G-METER AND ALTIMETER
Double-duty aerospace instrument on
a shoestring budget. By David Simpson
Here’s an aerospace instrument you can build for
$5 that will measure the crushing forces that a
model rocket withstands and the rarified strata it
attains. It isn’t exactly six-sigma technology in
terms of accuracy, but it’s darn fun.
Photograph by David Simpson
The device, which you install in the rocket’s
payload compartment, uses 2 small bands of
heat-shrink tubing that slide over a dowel to record
the maximum G-force and altitude attained. As
the rocket accelerates, the G-force band is pushed
down by washers on a spring, and as the rocket
rises, the altitude band is pushed down the rod by
the expansion of a pressure chamber made from a
pill bottle and a rubber-balloon membrane.
The force of landing doesn’t disturb the positions
of the bands, which are heat-shrunk snugly over the
rod and stay in place thanks to their relatively high
coefficient of friction and low mass.
The “secret sauce” for both readings is the calibration step, where you mark positions on the dowel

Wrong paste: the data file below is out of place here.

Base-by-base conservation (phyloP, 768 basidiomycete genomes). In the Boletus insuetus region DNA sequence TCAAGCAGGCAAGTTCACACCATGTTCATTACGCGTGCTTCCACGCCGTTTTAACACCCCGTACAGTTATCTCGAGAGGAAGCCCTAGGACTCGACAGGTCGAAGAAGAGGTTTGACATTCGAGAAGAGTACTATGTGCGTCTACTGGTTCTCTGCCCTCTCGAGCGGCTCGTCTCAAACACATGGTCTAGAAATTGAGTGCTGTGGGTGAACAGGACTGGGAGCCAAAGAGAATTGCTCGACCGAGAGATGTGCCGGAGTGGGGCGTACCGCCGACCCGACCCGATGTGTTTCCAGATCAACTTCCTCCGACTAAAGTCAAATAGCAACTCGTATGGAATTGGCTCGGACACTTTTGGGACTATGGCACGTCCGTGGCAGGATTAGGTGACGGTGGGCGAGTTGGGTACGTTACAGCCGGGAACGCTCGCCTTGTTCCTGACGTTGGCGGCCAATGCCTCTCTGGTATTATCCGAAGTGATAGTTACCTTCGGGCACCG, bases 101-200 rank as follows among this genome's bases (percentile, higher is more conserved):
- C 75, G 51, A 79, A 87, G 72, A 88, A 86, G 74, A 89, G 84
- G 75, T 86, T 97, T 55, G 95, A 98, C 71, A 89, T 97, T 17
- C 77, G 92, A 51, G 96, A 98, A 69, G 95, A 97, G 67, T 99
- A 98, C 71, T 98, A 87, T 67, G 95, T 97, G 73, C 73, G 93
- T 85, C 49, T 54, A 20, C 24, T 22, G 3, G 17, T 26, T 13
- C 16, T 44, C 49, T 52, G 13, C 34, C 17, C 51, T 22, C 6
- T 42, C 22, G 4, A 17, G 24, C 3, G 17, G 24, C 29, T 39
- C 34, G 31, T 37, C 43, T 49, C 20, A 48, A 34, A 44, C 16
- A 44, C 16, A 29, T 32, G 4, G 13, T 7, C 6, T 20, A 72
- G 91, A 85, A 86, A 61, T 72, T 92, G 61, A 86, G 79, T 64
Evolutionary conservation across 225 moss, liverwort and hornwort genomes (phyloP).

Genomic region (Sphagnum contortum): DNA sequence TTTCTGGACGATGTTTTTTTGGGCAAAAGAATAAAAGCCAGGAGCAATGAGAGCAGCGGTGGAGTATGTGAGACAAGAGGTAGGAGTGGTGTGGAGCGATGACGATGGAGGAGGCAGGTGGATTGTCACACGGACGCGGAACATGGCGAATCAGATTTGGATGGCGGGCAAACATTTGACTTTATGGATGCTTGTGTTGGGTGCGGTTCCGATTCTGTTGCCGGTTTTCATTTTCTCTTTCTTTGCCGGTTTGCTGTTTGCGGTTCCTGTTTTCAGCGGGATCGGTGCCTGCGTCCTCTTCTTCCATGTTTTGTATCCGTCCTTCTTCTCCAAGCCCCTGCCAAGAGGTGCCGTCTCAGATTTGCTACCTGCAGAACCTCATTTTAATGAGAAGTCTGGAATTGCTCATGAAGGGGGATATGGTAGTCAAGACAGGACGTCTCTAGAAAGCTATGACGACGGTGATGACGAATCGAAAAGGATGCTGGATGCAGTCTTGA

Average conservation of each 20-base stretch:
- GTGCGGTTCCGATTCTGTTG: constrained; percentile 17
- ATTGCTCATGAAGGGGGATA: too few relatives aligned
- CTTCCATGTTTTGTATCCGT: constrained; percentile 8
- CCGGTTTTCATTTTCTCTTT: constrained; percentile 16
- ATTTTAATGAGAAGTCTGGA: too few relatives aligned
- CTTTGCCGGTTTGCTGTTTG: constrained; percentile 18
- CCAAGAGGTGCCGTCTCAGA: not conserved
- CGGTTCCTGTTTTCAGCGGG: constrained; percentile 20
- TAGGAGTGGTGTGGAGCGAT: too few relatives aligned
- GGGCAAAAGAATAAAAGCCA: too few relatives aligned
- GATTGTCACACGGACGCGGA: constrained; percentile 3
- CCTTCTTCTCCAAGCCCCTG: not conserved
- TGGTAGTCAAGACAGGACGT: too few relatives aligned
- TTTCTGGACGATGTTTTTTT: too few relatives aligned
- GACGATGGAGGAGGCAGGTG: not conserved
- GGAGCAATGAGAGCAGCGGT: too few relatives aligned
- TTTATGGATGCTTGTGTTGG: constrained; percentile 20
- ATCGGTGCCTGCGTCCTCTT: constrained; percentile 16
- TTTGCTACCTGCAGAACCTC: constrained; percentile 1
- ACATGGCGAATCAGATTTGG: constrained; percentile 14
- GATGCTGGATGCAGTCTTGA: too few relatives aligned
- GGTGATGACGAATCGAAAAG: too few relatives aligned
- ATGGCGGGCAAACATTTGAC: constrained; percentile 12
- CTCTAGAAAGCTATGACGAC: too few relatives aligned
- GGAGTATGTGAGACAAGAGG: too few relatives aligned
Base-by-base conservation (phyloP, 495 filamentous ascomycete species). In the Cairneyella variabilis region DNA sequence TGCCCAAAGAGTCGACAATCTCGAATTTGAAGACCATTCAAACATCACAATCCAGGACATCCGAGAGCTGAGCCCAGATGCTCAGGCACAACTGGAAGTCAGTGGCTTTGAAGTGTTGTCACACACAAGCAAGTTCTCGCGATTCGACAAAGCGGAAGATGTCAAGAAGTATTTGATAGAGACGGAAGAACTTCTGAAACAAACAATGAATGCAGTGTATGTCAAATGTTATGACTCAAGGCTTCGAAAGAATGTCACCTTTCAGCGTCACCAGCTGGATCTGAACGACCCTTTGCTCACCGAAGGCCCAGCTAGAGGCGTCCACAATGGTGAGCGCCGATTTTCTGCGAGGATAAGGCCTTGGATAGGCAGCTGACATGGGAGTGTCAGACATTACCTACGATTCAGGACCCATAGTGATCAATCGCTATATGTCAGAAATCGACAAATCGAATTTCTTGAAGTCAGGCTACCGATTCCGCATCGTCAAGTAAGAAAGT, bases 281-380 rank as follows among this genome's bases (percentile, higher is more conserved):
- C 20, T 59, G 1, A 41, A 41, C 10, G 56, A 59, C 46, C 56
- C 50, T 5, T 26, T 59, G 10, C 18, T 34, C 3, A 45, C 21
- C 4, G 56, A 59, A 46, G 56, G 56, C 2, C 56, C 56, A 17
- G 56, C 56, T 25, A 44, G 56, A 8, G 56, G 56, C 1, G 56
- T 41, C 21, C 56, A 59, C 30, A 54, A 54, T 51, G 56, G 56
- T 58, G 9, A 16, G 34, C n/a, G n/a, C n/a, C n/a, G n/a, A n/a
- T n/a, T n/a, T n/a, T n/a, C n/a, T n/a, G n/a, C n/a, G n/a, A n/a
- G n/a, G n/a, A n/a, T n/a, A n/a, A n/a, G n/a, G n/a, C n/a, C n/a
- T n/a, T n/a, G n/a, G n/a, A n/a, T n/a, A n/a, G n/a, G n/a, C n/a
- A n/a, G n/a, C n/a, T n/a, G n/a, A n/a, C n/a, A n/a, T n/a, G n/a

with their corresponding G-force and altitude levels.
To calibrate the G-force meter, we stack increasing
weights onto the spring and gauge its compression.
The altimeter we calibrate using a kitchen vacuum
food sealer and a commercial altimeter or barometer.
Build the Altimeter
Make the flexible membrane by cutting a 2"-diameter
circle from a rubber balloon. Stretch it flat over the
open end of the pill bottle, and secure it by winding
button thread around several times, near the top. Tie
off the thread and coat it with a thin layer of wood
glue or epoxy, then trim away the excess rubber.
Cut a disk the same diameter as the pill bottle out
of ¼" balsa or aircraft plywood. Drill a
5" pilot hole
in the center of the disk and glue it to the bottom of